Yuma, Arizona is one of our frequent stops, and sometimes it feels like one of those four corners of the world; there’s very little out there, including internet. Really, I get that sensation a lot on the road: that I’m very close to an invisible edge of the known, about to fall off the earth. But the literal borders of states or countries are just as subjective and arbitrary as the ones I carry in my head: where or who I’ve been, and where or who I will be. I’ve been to a lot of new places in the continental U.S. since starting the new company, and while novelty tends to wear out quickly, the fact that I’m even in this seat is something I could have never charted for myself.
As every glimmering ingenue~ does during what they perceive to be their prime, while in school I agonized over the moves I would make to bring me closer to the life I thought I wanted. Internships, publishing or perishing, public readings and slams, networking and nepotistic connections; the perfect portfolio, resume, and mentalities to be…an academic. I did, more or less, what I thought I needed to do be on this track, to be validated as a writer from…what, a circle of acquaintances and critics, also ushering along their own scholarship. And I was pretty miserable. Every writer’s companion is doubt, and mine was sorely overfed and undernourished by empty relationships and criticism within and without that I hadn’t yet grown an organ to digest.
My sister, when I told her about Chris’ and my goal to become team drivers, said she always saw me doing something more…cerebral. She was on track for her PhD, and we both placed a lot of value in education and a professional career—things which our parents squandered—too much of which was our own value, throwing that into the pot along with our money, time, and self-care. And, in the end, our real desires and needs revealed themselves under pressure.
Looking back, I am stunned at the string of decisions and circumstances that led me right here: writing across from my partner in life, in a corner of the United States, living my bliss the best I have so far. That existential gravity is a force that bends memory and expectation, warping time and space just as well as any tesseract. That field is the map that is hardest to read: not an atlas, not a globe, but a shifting dynamo that never shows the same path the same way twice. I’ve gotten lost in it too often to count.
If only it were as easy as deciphering an atlas or following the road signs, and even that can be just as confusing upon the first pangs of discovery. To put aside metaphor for a moment, getting accustomed to driving without an onboard GPS has been a little nerve-wracking at times, landing me in literal tight spots as I search for a safe truck route inside city limits. This makes it even more imperative to keep an eye out for my exit, as rerouting is no easy task. Thanks to urban sprawl, a healthy sized road can shrink to an alley or residential street in a matter of yards. I feel assured when I travel the interstate pipeline and familiar state highways, but apprehensive when I don’t know for sure what the next turn is going to look like. Huh imagine that, the unknown being a source of discomfort.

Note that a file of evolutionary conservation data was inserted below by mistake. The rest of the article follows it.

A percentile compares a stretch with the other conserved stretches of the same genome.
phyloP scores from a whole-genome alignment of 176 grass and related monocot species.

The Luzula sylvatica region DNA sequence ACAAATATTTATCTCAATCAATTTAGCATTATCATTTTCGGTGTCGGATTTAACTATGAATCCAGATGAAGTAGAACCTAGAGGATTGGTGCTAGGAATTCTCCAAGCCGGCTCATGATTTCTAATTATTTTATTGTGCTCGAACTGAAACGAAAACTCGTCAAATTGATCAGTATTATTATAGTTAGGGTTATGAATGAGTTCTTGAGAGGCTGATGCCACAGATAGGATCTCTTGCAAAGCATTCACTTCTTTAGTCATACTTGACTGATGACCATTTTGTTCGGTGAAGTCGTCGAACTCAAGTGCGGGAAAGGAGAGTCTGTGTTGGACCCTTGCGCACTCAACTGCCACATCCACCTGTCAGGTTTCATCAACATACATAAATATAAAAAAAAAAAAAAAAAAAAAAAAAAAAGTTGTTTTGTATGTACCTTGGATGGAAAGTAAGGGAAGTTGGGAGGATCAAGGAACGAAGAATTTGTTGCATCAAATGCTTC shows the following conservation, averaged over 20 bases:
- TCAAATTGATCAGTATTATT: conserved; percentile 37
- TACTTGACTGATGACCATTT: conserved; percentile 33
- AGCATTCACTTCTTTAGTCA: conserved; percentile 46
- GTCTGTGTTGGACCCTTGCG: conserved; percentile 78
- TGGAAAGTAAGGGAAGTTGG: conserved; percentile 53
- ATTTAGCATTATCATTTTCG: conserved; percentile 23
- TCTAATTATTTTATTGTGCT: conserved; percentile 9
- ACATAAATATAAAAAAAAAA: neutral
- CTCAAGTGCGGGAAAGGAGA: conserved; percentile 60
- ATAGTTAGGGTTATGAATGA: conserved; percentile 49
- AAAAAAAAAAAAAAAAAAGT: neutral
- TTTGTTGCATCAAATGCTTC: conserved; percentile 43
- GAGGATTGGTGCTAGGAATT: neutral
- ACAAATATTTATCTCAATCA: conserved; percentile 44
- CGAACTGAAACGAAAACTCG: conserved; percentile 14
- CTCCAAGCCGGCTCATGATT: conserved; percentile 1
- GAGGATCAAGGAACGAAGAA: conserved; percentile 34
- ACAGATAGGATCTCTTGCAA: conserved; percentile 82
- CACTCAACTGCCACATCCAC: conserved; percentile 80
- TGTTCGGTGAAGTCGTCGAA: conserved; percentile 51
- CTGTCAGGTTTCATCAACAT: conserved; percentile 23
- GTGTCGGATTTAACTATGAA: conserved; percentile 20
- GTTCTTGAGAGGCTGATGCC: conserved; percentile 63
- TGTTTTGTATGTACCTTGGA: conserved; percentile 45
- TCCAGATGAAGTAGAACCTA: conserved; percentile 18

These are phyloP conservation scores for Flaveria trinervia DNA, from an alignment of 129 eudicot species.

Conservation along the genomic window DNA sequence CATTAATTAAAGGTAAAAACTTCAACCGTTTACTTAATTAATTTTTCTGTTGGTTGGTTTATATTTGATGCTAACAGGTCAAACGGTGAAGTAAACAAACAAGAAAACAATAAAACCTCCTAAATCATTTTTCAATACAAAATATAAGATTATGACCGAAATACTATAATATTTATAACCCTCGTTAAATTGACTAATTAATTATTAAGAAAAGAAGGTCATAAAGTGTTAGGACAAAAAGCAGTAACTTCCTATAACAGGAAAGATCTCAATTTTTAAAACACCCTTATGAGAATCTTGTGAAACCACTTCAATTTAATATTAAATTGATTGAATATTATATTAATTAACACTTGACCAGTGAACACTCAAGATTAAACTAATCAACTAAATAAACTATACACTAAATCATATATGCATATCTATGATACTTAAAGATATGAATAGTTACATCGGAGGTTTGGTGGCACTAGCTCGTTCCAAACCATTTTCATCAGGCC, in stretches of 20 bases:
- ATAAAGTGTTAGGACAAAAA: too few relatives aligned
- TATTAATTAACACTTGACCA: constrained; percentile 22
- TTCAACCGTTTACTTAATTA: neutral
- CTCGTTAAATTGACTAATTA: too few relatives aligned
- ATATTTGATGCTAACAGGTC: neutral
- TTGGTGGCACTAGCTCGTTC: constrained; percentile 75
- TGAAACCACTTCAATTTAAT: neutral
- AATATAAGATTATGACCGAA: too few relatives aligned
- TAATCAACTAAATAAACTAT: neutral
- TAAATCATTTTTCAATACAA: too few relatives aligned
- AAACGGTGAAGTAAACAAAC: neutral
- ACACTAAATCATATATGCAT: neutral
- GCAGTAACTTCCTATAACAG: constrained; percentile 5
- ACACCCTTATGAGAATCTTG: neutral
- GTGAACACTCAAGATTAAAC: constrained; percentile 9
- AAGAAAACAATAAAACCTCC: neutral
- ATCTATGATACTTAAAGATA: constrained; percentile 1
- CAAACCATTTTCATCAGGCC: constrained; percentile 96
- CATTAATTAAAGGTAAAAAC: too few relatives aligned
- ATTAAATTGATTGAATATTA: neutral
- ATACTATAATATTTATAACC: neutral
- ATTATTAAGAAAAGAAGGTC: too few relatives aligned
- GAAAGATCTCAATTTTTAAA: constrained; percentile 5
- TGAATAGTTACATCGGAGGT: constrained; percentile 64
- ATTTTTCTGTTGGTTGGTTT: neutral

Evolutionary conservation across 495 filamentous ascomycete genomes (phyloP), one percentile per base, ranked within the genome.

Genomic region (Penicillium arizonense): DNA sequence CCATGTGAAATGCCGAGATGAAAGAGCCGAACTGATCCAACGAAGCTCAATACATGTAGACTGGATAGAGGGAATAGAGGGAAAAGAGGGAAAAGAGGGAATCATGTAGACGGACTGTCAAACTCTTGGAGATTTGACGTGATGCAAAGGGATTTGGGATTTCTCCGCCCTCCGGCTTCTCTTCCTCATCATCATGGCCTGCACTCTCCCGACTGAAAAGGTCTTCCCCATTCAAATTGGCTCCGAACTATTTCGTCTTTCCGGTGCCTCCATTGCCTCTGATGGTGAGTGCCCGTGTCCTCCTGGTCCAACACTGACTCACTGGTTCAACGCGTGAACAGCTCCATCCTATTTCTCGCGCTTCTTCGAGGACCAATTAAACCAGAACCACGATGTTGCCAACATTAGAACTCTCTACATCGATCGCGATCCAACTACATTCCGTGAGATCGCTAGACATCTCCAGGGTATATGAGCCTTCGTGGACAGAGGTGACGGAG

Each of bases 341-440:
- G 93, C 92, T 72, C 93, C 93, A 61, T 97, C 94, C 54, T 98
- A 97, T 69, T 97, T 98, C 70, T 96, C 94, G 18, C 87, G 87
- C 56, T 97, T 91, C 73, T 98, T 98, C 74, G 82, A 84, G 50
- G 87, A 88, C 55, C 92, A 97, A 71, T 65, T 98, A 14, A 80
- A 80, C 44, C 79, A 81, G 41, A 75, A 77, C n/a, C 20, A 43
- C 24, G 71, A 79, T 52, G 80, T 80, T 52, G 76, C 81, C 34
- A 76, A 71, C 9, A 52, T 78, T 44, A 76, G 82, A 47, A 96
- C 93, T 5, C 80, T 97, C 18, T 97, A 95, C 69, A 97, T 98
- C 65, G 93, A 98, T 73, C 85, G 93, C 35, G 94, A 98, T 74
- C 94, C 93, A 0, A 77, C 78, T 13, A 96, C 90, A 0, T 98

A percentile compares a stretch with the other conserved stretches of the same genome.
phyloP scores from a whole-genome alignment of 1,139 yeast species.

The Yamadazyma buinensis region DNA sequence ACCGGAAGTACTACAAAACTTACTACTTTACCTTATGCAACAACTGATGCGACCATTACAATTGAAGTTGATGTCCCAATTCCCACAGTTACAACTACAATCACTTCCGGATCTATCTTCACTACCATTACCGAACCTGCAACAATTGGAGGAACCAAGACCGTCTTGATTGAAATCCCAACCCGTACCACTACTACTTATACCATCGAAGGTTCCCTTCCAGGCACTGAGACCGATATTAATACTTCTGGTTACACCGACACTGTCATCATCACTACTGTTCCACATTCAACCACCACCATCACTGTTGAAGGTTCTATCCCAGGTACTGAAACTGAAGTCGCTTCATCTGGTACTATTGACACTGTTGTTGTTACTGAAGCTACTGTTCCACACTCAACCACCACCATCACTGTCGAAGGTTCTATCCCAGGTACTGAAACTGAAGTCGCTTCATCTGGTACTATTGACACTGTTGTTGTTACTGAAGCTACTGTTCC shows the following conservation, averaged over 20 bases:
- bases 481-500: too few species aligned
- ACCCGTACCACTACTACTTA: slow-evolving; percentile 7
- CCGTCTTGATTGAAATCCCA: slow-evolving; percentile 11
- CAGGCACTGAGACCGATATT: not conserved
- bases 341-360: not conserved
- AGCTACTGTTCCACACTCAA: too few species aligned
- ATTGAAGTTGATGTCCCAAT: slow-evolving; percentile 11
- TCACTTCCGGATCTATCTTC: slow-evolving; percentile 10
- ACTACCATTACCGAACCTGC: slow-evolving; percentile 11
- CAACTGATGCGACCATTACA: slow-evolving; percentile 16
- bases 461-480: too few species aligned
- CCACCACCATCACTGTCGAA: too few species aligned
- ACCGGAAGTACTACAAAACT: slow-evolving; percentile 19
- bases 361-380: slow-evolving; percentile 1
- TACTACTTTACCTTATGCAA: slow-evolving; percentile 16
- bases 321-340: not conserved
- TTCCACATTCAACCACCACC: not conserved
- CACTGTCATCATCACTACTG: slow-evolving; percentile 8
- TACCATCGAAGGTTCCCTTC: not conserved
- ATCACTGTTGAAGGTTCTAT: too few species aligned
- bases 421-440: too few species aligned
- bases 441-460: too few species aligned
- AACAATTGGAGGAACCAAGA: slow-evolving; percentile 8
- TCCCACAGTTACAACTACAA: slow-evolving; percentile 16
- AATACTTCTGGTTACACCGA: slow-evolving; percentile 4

Since I’ve gained some speed with it (heh), I might as well keep this allegory going. (Sorry not sorry). Whenever I white-knuckle through the tight roads, helped only with well-meaning but inappropriate suggestions from Google Maps, I can only feel like I’ve done this exercise before. Exerting my vigilance when smaller beings weave through the world with ease, I am too big to fit into these places: too big of personality, words, emotions, ambitions, and appetites, all while carrying a long load of baggage behind me. I feel as if I am not made for comfort or style or suitability, but to get things done. I take big risks, always keep an eye on the next thing down the road, and am sometimes a little loud going about my business. And yes, I have even felt unwelcome while regurgitating my mistakes and their consequences, looking for a way forward without leaving a trail of destruction behind me.
All that being said, I have navigated through both worlds with all the grace I could give, and the only accidents I’ve had are happy ones. And, detours granted, Chris and I both still have goals to return to academia in some respect, be it just for graduate school or to teach. In the meantime, I travel with more than just a tractor and trailer, and the destination is never very clear.